Message Font: Serif | Sans-Serif
 
UnThreaded | Threaded | Whole Thread (2) | Ignore Thread Prev Thread | Next Thread
Author: ssssssss Big red star, 1000 posts Old School Fool Add to my Favorite Fools Ignore this person (you won't see their posts anymore) Number: of 121341  
Subject: Best time to invest Date: 12/6/1997 4:06 PM
Post New | Post Reply | Reply Later | Create Poll Report this Post | Recommend it!
Recommendations: 0
I've just gotten into investing and I'm planning to buy into stocks shortly. What I was wondering was whether there was a best time to invest. I've heard that investing at the end of the year is bad from a tax standpoint. Is this true? Is this only for dividend paying stocks? I'd appreciate any help. Thanks.
Print the post Back To Top
Author: TMFTaxes Big gold star, 5000 posts Old School Fool Add to my Favorite Fools Ignore this person (you won't see their posts anymore) Number: 843 of 121341
Subject: Re: Best time to invest Date: 12/7/1997 11:49 PM
Post New | Post Reply | Reply Later | Create Poll Report this Post | Recommend it!
Recommendations: 0
<< I've just gotten into investing and I'm planning to buy into stocks shortly. What I was wondering was
whether there was a best time to invest. I've heard that investing at the end of the year is bad from a
tax standpoint. Is this true? Is this only for dividend paying stocks? I'd appreciate any help. Thanks.>>

Well, it really depends upon the type of investment. But what you might have heard has to do with buying mutual funds near the end of the year.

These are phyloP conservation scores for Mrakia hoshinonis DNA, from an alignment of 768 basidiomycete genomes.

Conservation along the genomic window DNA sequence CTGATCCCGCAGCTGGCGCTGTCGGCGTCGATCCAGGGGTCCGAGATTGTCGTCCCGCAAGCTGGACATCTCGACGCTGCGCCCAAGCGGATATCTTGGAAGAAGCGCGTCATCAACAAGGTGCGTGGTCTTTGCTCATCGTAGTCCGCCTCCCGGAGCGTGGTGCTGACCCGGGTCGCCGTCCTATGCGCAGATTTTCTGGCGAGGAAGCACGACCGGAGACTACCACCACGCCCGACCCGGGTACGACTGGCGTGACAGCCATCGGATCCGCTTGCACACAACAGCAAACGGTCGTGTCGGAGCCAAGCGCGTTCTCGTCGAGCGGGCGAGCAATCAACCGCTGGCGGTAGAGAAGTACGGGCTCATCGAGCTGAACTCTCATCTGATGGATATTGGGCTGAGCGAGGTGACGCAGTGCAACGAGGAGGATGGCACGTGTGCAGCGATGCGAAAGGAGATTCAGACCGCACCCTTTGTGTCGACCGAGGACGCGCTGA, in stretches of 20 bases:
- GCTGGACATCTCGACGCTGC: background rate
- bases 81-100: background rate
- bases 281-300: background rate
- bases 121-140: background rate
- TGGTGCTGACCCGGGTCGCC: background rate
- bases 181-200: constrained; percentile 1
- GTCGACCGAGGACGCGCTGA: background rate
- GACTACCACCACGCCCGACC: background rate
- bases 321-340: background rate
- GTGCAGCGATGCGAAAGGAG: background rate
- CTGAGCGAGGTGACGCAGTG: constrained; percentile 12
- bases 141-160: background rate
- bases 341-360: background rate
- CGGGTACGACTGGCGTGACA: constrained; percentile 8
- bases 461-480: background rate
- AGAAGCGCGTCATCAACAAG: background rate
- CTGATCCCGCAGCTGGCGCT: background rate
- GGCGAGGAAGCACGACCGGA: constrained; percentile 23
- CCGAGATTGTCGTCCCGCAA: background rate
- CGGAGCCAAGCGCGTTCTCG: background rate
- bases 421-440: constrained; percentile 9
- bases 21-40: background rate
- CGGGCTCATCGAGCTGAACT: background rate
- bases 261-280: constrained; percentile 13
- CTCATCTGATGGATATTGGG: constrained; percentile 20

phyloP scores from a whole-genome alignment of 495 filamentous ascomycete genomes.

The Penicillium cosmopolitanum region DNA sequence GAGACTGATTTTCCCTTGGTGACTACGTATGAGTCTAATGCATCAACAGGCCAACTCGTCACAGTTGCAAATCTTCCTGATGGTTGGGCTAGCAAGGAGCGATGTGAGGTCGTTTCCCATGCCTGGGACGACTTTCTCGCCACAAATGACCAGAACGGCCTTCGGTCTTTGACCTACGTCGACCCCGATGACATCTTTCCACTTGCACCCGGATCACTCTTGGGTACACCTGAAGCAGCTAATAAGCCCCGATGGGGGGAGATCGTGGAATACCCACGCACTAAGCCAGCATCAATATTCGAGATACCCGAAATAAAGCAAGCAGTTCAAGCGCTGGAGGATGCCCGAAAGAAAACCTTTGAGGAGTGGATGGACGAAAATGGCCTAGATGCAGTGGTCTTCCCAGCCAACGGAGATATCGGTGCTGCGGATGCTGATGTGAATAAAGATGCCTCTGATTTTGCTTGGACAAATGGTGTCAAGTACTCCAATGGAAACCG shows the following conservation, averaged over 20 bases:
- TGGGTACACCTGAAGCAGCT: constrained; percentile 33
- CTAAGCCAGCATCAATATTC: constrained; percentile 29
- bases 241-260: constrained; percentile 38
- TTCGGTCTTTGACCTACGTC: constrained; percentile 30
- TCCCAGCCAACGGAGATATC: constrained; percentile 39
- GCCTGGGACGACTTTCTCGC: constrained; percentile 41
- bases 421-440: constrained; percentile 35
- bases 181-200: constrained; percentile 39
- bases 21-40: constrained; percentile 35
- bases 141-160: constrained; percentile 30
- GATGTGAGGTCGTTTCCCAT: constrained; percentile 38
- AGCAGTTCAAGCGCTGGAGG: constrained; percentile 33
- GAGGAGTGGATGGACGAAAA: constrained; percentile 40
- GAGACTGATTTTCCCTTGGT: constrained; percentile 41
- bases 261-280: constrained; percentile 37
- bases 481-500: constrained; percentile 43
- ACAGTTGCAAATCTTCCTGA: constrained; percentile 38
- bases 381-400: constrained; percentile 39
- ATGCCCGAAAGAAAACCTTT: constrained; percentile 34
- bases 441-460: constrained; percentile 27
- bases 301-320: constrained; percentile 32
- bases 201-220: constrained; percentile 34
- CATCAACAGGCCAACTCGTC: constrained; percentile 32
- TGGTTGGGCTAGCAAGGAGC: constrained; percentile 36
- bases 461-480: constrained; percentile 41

Mutual funds are required to distribute most of their realized gains to shareholders of record at least once per year. In many cases, this record date is near the end of the year. If you invest prior to the record date, you could get hit with a large capital gain distribution from the mutual fund...which would be taxable on your 1997 tax return. You didn't really make those gains, but you are required to report them. And while the net asset value (NAV) of the mutual fund will generally decline after the dividend declaration, people don't usually buy a mutual fund just to turn around and sell it to offset their distributed capital gains.

So this could be a problem.

But the good news is that before you invest in any of these mutual funds, you can CALL the fund and find out about the dividend date, and see if you are now beyond that date. If so, no problem. If not, you might want to wait until after the dividend is declared.

Hope this helps...
TMF Taxes
Roy

Post New | Post Reply | Reply Later | Create Poll Report this Post | Recommend it!
Print the post Back To Top
UnThreaded | Threaded | Whole Thread (2) | Ignore Thread Prev Thread | Next Thread
Advertisement